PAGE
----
Feminist Philosophers

News feminist philosophers can use

Call For Abstracts:
 Dominating Speech September 10, 2014

Filed under: CFP — phrynefisher @ 6:13 pm

Conference at UConn, November 21-23

Keynotes: Jason Stanley (Yale)
 Ishani Maitra (Michigan) Richard Wilson (UConn)

The Injustice League in the Philosophy Department at the University of Connecticut seeks abstracts on topics related to the conference theme. Suggested topics include: hate speech, slurs, propaganda, slut-shaming, bragging, and gossip.

We seek philosophical work from a variety of subfields, including: ethics, political philosophy, social philosophy, philosophy of language, epistemology (e.g. epistemic injustice), feminist philosophy, philosophy of law, and philosophy of race.
Please send abstracts of 750 – 1000 words, prepared for blind-review, to our graduate student project assistant, alycia.laguardia@uconn.edu by September 22th, 2014. Please put “DS Submission” in the subject line of the email. Decisions will be made shortly thereafter.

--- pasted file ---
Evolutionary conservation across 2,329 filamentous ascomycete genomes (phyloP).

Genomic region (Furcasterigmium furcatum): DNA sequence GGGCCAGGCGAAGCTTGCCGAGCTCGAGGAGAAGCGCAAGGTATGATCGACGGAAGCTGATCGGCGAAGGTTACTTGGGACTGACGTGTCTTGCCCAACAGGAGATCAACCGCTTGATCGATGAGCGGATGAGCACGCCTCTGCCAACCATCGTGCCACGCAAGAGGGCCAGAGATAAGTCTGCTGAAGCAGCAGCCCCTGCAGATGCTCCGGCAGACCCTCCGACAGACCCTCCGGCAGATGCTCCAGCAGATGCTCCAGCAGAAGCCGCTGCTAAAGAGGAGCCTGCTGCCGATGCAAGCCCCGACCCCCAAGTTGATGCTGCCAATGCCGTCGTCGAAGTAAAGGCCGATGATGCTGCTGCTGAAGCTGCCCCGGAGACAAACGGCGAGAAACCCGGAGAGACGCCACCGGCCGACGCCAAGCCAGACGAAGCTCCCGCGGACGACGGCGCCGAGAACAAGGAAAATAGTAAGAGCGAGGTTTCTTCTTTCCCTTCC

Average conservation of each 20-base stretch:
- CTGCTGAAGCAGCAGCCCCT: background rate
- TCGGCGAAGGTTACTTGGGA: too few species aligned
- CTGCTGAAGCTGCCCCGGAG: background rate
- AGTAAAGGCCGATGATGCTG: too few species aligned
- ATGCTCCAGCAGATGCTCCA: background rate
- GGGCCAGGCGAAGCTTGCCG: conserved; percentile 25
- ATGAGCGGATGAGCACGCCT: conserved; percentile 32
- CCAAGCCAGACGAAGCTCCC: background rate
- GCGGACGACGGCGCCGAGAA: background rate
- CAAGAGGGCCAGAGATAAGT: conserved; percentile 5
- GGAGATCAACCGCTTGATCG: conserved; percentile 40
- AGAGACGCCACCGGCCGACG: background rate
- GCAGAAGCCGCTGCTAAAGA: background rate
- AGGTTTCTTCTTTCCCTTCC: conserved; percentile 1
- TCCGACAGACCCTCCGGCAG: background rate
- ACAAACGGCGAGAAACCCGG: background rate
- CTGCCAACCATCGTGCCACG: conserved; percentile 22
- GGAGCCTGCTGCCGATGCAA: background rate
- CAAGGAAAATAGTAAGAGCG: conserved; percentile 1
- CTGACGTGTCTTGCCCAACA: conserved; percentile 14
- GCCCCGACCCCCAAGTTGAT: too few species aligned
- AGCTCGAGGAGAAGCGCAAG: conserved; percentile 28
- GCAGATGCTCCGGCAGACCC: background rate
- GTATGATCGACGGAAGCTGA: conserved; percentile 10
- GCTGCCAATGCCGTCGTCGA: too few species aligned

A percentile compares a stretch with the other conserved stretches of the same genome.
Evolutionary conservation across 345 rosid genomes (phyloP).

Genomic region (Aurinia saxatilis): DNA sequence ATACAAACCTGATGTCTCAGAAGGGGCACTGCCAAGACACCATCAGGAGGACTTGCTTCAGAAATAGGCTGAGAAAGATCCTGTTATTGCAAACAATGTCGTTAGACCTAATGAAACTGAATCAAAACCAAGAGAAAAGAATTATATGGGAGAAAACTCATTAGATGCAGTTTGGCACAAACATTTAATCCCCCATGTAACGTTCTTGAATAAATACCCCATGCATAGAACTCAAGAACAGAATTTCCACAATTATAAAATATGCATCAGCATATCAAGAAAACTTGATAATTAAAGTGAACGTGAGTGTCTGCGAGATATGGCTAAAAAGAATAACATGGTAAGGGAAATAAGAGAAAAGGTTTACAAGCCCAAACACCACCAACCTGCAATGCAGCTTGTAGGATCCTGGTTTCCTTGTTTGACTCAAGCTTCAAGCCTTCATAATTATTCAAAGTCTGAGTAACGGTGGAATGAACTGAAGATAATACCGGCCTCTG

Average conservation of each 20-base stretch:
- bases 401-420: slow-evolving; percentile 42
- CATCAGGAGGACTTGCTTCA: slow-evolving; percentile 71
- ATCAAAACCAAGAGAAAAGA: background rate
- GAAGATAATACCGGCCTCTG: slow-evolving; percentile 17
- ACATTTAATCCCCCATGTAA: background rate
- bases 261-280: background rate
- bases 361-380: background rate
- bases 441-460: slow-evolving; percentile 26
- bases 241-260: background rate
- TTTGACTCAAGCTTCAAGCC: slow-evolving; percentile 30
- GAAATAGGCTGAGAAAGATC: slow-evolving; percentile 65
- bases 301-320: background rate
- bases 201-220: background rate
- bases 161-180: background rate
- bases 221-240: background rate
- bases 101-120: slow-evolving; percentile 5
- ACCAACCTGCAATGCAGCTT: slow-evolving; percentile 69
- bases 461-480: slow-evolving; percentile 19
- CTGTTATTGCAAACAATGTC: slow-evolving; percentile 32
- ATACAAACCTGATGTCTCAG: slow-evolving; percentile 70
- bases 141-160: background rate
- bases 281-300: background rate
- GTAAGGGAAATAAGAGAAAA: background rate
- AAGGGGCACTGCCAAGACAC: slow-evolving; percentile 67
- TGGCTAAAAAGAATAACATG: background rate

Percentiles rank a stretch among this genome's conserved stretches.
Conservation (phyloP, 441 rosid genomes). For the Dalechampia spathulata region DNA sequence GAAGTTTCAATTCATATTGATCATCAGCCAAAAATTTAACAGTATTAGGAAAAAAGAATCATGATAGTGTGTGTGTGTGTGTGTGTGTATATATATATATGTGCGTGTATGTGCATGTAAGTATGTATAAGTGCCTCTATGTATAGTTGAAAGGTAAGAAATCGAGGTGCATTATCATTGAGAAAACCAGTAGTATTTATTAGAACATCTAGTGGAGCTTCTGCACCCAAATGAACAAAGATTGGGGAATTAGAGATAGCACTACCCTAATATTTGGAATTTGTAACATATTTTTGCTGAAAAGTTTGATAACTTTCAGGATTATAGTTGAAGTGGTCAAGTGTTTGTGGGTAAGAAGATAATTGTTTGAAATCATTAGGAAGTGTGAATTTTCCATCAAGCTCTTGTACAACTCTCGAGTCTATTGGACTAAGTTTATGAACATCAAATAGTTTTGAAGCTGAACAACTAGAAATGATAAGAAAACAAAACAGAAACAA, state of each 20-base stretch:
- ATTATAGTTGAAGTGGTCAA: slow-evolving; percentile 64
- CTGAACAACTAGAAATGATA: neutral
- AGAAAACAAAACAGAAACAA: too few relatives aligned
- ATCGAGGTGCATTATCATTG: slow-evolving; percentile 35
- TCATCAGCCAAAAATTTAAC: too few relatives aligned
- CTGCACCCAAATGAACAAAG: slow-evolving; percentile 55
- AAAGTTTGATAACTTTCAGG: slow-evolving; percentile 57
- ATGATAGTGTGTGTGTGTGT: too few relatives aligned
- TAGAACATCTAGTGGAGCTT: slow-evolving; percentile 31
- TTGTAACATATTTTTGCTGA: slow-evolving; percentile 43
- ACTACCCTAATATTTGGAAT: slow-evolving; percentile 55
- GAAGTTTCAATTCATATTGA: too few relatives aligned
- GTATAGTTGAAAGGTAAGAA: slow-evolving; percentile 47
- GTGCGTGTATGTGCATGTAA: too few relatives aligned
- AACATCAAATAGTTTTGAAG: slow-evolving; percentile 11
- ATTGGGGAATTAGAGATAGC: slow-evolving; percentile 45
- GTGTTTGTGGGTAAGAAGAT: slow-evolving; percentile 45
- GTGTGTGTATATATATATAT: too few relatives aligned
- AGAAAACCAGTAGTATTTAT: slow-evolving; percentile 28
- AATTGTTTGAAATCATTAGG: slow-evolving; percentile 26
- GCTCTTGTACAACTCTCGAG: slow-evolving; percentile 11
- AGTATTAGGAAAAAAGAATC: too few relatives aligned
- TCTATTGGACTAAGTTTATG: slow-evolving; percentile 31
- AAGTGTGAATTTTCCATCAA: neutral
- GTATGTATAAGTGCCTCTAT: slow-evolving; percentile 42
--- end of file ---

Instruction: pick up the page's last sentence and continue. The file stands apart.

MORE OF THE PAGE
If you have any questions pertaining to the conference, please email: Suzy.Killmister@uconn.edu

Papers resulting from the conference will be strongly considered for publication in a special volume of Social Theory and Practice focused on the conference theme, guest edited by Hallie Liberto.


CFP: Journal of the APA August 19, 2014

Filed under: CFP — Jender @ 5:49 pm

Sally Haslanger writes:

The Journal of the APA will be launching this coming spring. It is crucial to the success of the journal that it represent research done by the many different intellectual constituencies of the APA. The editorial board is highly sensitive to this fact. Those working in philosophy of race/ethnicity, gender, sexuality, disability, class, those doing Continental philosophy, history of philosophy, those doing innovative philosophy outside the mainstream, PLEASE submit your work, and sooner rather than later. The APA is changing and it will change for the better only if we all make an effort to move it in the right direction. This is a chance to do so.